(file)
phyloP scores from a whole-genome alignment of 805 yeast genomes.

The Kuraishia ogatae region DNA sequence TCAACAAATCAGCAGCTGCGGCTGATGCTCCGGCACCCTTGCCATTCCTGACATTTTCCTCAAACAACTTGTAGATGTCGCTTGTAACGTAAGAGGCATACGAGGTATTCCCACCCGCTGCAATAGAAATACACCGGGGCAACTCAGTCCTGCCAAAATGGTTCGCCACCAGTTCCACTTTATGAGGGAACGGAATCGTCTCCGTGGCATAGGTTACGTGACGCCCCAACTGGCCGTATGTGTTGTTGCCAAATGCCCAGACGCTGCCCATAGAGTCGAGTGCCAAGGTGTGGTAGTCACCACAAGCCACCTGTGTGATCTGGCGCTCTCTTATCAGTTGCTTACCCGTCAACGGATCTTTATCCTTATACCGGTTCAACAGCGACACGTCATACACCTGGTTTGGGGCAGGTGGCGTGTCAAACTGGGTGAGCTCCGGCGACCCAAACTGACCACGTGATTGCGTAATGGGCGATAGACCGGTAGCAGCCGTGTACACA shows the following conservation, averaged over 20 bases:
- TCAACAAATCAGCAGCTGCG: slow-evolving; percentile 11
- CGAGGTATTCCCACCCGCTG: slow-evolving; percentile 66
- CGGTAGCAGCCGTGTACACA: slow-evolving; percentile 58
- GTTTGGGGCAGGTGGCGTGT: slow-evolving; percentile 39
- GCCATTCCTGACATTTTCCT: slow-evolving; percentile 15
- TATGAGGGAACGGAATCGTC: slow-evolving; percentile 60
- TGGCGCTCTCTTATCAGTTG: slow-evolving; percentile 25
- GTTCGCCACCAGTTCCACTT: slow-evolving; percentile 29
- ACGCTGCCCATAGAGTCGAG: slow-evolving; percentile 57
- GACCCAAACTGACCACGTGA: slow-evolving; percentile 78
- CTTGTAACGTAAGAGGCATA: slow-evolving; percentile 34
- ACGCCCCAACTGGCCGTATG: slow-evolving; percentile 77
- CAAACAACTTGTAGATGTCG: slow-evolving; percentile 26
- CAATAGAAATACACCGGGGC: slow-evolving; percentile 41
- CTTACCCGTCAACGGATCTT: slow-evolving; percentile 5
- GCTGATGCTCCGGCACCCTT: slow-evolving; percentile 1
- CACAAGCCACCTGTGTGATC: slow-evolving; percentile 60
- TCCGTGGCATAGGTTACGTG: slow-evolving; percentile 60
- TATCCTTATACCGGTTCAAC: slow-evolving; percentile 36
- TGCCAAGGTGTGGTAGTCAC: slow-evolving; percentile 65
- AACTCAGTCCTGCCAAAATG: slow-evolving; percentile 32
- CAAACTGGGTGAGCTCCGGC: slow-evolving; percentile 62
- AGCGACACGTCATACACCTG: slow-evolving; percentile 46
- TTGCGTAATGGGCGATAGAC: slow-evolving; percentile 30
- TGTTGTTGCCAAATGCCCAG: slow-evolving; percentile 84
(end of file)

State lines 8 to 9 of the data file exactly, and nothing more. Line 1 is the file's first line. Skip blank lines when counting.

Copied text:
- TATGAGGGAACGGAATCGTC: slow-evolving; percentile 60
- TGGCGCTCTCTTATCAGTTG: slow-evolving; percentile 25